Having Fun With Words

Tony Hoagland's new collection of poems shows again that he is a poet of risk.

Book Cover North Carolina-born poet Tony Hoagland (What Narcissism Means to Me), who is well-regarded and lauded in the poetry world (which is hardly ever confused as the real world), might have titled his new long-awaited collection (Unincorporated Persons in the Late Honda Dynasty, Graywolf Press) something along the lines of Poets Having Fun with Words.

When he was awarded the prestigious Jackson Poetry Prize, the award citation observed:
It’s hard to imagine any aspect of contemporary American life that couldn’t make its way into the writing of Tony Hoagland or a word in common or formal usage he would shy away from. He is a poet of risk: he risks wild laughter in poems that are totally heartfelt, poems you want to read out loud to anyone who needs to know the score and even more so to those who think they know the score. The framework of his writing is immense, almost as large as the tarnished nation he wandered into under the star of poetry
Hoagland is, on the one hand, attuned to the humorous and ridiculous encountered in everyday life and, on the other hand, acutely attuned to the manifold ways and oblique angles trouble comes at all of us. To quote David Brouwer’s recent appraisal of Hoagland’s new work:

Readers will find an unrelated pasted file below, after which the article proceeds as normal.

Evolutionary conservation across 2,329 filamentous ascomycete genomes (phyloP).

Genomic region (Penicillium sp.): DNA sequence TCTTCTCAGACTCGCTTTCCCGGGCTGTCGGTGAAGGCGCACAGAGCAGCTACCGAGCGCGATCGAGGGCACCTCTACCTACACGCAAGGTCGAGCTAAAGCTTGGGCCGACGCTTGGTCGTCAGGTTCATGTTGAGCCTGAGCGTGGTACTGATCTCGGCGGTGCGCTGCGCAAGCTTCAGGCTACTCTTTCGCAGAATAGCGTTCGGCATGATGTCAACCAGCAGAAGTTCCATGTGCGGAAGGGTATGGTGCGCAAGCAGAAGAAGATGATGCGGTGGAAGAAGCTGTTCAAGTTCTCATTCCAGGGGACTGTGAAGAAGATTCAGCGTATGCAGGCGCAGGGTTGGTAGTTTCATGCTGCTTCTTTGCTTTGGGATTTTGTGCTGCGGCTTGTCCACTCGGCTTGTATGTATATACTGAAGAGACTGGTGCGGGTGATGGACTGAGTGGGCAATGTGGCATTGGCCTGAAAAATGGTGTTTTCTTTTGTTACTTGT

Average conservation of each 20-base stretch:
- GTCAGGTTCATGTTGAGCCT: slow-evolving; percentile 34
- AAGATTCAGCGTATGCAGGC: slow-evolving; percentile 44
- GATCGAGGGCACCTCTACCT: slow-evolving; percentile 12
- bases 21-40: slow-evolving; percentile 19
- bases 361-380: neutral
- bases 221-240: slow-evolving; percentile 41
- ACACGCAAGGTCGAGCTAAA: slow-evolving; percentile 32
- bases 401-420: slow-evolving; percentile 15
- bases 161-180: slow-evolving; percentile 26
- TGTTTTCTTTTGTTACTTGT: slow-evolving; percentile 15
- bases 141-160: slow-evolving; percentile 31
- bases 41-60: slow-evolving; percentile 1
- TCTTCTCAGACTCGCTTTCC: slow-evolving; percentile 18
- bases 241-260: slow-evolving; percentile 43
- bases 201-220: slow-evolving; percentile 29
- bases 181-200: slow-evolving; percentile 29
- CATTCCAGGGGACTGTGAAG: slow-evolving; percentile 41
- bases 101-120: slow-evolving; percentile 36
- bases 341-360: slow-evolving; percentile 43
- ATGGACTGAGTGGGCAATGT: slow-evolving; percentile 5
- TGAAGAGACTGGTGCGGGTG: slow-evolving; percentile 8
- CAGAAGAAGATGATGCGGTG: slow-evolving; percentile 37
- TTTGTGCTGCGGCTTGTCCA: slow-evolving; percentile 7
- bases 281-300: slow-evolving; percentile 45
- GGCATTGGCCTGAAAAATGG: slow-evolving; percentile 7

Predictable adjectives, dull verbs, zero tension in the line breaks, no discernible effort at musicality. If you’re sufficiently attuned to Hoagland’s sensibility, you’ll see his forceful rejection of poetry’s tricks of the trade as indicative of his determination to tell the truth and tell it straight, and you’ll thank him for it. If you’re not, you’ll just be bored. A plain-spoken poetry like Hoagland’s can create a terrific, even conspiratorial sense of intimacy with those readers who are sympathetic to it, but offers few pleasures to those who aren’t.
In “Personal,” Hoagland writes:
Get over it, they said
at the School of Broken Hearts

but I couldn’t and I didn’t and I don’t
believe in the clean break;

I believe in the compound fracture
served with a sauce of dirty regret,
Clearly not a poet for everyone—but powerful nonetheless.
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